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Harvard Expert Charts Five-Layered Approach to Reopening Offices

A Harvard healthy-buildings expert has laid out a lower-cost, five-layered approach for employers and building managers as they consider how to safely reopen their establishments, the Harvard Gazette reported.

Assistant professor Joseph Allen said existing safety guidelines called the “hierarchy of controls,” normally used to reduce risk in situations such as hazardous chemicals in the workplace, would be suitable for blocking exposure to COVID-19.

The hierarchy consists of five steps, including:
o Hazard elimination, which means keeping employees home.
o Personnel substitution, in this case initially bringing back just those key employees who need to be physically present.
o Engineering controls, including healthy-building.
o Administrative controls, such as de-densify buildings by having portions of the workforce come in on alternate days or times.
o Use of personal protective equipment (PPE).

“Everyone has to be really clear,” Allen said. “There’s no such thing as zero risk.”

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About Paul Bubny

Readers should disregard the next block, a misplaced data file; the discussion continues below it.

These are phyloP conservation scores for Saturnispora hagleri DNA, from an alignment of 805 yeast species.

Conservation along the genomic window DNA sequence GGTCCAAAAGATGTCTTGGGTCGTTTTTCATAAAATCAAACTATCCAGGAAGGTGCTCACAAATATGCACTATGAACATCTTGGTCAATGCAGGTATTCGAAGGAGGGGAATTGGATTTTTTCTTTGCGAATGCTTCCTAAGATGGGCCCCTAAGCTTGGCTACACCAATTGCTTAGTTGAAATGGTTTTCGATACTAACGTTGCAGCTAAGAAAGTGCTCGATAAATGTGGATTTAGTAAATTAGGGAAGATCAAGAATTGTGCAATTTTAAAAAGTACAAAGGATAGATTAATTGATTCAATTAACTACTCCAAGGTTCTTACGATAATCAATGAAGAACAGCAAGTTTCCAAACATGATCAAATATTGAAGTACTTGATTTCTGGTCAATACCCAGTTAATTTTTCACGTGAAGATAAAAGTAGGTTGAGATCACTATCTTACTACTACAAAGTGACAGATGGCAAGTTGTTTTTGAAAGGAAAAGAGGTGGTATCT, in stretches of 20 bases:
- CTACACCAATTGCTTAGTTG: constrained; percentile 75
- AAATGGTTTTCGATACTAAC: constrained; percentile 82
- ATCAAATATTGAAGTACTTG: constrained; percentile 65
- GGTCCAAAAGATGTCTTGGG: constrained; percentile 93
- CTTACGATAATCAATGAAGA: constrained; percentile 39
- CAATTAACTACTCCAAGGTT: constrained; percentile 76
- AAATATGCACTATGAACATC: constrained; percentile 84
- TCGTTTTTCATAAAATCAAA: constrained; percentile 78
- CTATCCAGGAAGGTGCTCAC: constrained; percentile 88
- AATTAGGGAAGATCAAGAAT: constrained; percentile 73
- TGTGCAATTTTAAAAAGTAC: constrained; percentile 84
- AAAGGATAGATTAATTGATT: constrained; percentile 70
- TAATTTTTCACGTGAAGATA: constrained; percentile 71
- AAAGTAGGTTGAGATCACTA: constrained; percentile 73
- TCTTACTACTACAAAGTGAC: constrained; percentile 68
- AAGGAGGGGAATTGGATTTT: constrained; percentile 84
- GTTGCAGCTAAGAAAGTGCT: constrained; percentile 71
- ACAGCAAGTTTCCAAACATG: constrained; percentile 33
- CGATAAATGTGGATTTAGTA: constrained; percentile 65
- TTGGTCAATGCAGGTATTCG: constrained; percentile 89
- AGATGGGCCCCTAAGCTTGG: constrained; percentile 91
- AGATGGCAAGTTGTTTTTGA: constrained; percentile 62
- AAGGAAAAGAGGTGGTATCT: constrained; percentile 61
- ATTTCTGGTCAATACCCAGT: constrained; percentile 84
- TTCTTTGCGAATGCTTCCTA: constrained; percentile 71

Paul Bubny serves as Senior Content Director for Connect Commercial Real Estate, a role to which he brings 13-plus years’ experience covering the commercial real estate industry and 30-plus years in business-to-business journalism. In this capacity, he oversees daily operations while also reporting on both local/regional markets and national trends, covering individual transactions across all property types, as well as delving into broader subject matter. He produces 15-20 daily news stories per day and works with the Connect team and clients to develop longer-form content, ranging from Q&As to thought-leadership pieces. Prior to joining Connect, Paul was Managing Editor for both Real Estate Forum and at American Lawyer Media, where he oversaw operations at both publications while also producing daily news and feature-length articles. His tenure in B2B publishing stretches back into the print era, and he has served as Editor in Chief on four national trade publications. Since 1999, Paul has volunteered as the newsletter editor of passenger rail advocacy groups (one national, one local).